Twins trying to close the winning and talent gap

CHICAGO -- When Twins General Manager Bill Smith reflects on his team's three-and-out postseason, he doesn't think about all the money the Yankees spent on free agents last offseason.

CHICAGO -- When Twins General Manager Bill Smith reflects on his team's three-and-out postseason, he doesn't think about all the money the Yankees spent on free agents last offseason.

He thinks about missed chances. The Twins held a lead after the midpoint of each game.

"We have to find ways to close the gap," Smith said Tuesday, on Day 2 of baseball's GM meetings.

To many non-Yankee fans, the tickertape floating through Manhattan last week was another sign the sky is falling. After missing the playoffs last year, the Yankees spent $423.5 million on C.C. Sabathia, A.J. Burnett and Mark Teixeira, seemingly buying their 27th World Series title.

But to the GMs assembled in Chicago this week, that parade simply nudged them to do better.


Former Twins GM Andy MacPhail, now overseeing a rebuilding effort in Baltimore, has a simple message for Orioles fans who say his team can't overcome the American League East behemoths in New York and Boston.

"Tampa did it," MacPhail said, referring to the Rays' 2008 AL pennant.

Of course, Rays GM Andrew Friedman saw his team fall to third place this year, 19 games behind New York and 11 games behind Boston.

"Would I like to see things change in the system? Sure I would," Friedman said. "I'd like to level the playing field even more. I do think there's some parity in the game. The difference is, it's harder for lower-revenue clubs to sustain a long run of success."

After losing the 2008 World Series to the Phillies, the Rays looked even more dangerous in spring training. By midseason, Friedman was trading away franchise cornerstone Scott Kazmir, while the Red Sox were acquiring Victor Martinez and Billy Wagner, helping secure the wild card.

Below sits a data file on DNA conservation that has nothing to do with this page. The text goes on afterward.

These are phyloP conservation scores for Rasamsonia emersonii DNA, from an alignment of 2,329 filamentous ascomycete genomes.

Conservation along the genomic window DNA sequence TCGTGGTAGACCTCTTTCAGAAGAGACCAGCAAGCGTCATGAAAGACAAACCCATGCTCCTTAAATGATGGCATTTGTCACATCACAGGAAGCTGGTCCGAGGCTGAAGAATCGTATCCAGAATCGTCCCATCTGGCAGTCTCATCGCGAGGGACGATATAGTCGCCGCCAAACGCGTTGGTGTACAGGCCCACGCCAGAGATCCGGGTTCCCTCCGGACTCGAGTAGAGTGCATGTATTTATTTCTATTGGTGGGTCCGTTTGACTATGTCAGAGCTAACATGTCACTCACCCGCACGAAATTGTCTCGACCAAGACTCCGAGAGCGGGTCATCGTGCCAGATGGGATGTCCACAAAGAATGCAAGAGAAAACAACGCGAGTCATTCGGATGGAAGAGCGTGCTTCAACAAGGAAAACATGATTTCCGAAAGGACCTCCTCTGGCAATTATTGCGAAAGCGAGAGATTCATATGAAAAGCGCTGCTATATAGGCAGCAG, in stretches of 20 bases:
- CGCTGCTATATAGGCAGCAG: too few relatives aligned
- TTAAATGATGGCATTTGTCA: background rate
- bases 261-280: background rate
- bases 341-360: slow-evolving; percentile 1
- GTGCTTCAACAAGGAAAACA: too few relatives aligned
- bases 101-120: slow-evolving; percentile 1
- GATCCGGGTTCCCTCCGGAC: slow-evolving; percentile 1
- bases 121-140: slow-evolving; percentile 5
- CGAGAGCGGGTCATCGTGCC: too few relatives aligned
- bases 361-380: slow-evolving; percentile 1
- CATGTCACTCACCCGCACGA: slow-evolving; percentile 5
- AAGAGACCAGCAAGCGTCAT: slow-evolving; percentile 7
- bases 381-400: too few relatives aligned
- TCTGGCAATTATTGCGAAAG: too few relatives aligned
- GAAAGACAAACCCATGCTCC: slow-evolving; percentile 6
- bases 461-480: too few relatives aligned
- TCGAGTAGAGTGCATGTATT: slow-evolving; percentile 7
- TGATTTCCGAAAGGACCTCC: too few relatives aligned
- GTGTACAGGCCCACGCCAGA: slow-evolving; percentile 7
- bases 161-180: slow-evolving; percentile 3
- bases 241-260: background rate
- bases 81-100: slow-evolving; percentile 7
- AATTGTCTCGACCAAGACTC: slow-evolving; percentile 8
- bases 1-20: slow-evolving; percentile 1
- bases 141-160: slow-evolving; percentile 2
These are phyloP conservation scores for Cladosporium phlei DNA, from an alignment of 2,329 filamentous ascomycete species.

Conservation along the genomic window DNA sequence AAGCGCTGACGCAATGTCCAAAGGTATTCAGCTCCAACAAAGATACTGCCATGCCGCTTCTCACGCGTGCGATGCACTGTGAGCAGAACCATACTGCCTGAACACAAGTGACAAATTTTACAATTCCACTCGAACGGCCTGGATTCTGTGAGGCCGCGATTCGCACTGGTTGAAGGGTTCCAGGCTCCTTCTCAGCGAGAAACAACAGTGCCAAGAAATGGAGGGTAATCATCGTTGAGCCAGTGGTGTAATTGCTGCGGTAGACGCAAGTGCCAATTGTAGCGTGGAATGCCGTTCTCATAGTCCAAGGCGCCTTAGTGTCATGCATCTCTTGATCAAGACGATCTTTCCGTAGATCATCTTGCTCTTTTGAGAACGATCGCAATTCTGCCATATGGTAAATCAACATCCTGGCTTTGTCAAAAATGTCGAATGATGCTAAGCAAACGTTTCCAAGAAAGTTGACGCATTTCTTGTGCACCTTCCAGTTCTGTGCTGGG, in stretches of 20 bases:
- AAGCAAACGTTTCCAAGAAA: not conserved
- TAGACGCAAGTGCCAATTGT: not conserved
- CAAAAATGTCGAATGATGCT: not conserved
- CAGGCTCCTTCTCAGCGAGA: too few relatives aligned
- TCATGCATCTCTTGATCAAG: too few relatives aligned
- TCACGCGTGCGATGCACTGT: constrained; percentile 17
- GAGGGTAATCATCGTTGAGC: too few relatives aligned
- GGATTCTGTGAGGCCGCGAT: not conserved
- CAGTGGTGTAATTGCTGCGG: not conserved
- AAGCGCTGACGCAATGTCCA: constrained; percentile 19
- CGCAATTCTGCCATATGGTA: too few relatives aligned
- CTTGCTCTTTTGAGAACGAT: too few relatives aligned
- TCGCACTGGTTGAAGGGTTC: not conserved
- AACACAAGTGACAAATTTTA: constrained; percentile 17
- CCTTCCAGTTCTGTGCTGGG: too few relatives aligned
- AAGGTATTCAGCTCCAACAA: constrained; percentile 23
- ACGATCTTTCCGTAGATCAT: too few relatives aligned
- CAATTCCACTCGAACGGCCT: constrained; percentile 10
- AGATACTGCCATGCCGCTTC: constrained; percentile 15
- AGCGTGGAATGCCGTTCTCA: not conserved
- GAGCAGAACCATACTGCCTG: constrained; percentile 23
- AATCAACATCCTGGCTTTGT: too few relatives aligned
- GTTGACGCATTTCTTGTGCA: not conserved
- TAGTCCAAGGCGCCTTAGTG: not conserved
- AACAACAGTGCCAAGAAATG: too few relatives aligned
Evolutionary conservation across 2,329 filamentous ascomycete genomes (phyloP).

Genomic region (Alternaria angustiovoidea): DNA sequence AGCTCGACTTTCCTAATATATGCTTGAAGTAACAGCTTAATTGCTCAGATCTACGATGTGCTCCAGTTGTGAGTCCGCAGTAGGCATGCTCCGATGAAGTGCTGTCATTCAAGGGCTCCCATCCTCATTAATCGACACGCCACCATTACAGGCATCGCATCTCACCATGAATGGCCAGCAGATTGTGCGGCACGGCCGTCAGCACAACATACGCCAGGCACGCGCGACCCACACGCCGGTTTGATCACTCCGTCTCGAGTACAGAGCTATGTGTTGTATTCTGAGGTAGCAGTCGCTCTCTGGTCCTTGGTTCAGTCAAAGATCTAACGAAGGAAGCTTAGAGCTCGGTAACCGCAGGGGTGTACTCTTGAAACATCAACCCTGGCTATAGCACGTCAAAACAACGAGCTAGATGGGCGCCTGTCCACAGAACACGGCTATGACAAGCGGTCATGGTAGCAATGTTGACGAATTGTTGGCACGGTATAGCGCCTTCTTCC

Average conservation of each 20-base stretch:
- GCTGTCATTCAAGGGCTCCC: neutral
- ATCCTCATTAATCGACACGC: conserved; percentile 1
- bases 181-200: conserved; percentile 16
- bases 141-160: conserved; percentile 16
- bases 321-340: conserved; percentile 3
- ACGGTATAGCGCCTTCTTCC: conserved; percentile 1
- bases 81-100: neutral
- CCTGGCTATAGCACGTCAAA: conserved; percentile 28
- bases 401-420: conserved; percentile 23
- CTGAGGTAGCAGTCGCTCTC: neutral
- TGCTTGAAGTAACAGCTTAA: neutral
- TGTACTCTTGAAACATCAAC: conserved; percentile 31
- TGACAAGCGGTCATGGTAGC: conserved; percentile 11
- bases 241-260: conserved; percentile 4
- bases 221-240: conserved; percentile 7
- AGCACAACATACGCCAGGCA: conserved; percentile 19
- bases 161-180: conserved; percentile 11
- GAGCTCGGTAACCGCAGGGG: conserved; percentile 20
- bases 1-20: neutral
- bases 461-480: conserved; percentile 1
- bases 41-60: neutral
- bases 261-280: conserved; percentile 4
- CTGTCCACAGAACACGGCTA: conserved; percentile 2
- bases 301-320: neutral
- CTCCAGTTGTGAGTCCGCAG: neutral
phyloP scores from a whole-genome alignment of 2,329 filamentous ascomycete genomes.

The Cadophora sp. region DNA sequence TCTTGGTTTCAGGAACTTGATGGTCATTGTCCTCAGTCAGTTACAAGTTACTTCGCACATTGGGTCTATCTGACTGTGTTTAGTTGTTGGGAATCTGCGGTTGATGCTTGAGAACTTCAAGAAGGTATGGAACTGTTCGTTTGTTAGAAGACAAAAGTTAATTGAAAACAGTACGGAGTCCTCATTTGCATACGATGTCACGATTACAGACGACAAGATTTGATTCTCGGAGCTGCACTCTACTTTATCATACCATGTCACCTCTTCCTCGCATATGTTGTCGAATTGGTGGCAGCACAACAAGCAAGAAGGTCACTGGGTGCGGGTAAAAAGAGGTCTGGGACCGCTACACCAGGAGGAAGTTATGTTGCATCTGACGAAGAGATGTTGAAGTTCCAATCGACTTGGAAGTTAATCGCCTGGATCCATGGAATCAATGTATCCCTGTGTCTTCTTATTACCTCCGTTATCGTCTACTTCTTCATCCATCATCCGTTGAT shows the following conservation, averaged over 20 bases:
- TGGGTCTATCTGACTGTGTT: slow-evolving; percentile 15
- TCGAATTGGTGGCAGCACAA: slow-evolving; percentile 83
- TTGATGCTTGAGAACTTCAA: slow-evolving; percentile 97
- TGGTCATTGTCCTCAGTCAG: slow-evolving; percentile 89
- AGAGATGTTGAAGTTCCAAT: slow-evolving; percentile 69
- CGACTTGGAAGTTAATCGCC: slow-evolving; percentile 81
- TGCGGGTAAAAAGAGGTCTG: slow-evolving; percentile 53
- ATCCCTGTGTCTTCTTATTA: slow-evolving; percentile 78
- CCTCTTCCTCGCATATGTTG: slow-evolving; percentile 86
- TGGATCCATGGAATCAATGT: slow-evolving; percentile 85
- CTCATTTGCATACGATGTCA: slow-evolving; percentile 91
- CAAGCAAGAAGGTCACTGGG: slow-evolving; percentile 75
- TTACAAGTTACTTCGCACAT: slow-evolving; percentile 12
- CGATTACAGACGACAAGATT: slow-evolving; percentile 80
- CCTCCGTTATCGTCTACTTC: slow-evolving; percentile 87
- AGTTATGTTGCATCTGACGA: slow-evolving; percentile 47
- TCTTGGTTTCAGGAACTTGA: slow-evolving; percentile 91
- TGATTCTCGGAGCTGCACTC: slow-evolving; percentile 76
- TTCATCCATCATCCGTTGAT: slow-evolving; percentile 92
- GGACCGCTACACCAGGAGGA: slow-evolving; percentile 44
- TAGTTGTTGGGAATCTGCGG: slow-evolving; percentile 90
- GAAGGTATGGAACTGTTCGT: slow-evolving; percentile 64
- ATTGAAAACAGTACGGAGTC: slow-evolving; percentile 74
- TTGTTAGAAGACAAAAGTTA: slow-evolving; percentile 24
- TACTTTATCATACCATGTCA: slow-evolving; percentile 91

The Rays could only dream of reloading like that mid-stream.

"Even if we could get over the financial hurdle of doing that," Friedman said, "the young players it would also take to complete a trade is something that makes it impossible for us to sustain success."

Friedman has expressed his ideas to the commissioner's office, but he knows his job is improving the Rays. The Yankees and Red Sox don't just have resources, Friedman said: "They're extremely well-run, which is a lethal combination."


To compete, other GMs know they need to execute a long-term plan, almost flawlessly.

"The impact it has on us is there are no Band-Aids," MacPhail said. "You're going to have to be a very solid baseball team to advance. So thinking you're going to sign a free agent or two, and that's going to magically propel you to the postseason, that's not likely in our division. So we have to build something that is meaningful."

It doesn't just affect the AL East, but the entire league. White Sox GM Kenny Williams remembers last fall, when he told Yankees GM Brian Cashman how much he liked Sabathia.

"He said, 'You're not getting him. I'm getting him,'" Williams said.

The Yankees were in a perfect situation. They had several big contracts -- Mike Mussina, Jason Giambi, Bobby Abreu and Carl Pavano -- come off the books. They correctly predicted that this year's free-agent class -- headlined by John Lackey and Matt Holliday -- wouldn't be as enticing, so they made bold moves and won their first World Series title since 2000.

Between Yankees parades, the list of teams that reached the World Series includes the Diamondbacks, Angels, Giants, Marlins, Red Sox, Cardinals, Astros, White Sox, Tigers, Rockies, Phillies and Rays. So it can happen.

"We've got to the playoffs five times this decade," Smith said. "And now we need to keep pressing to get to the next two steps."

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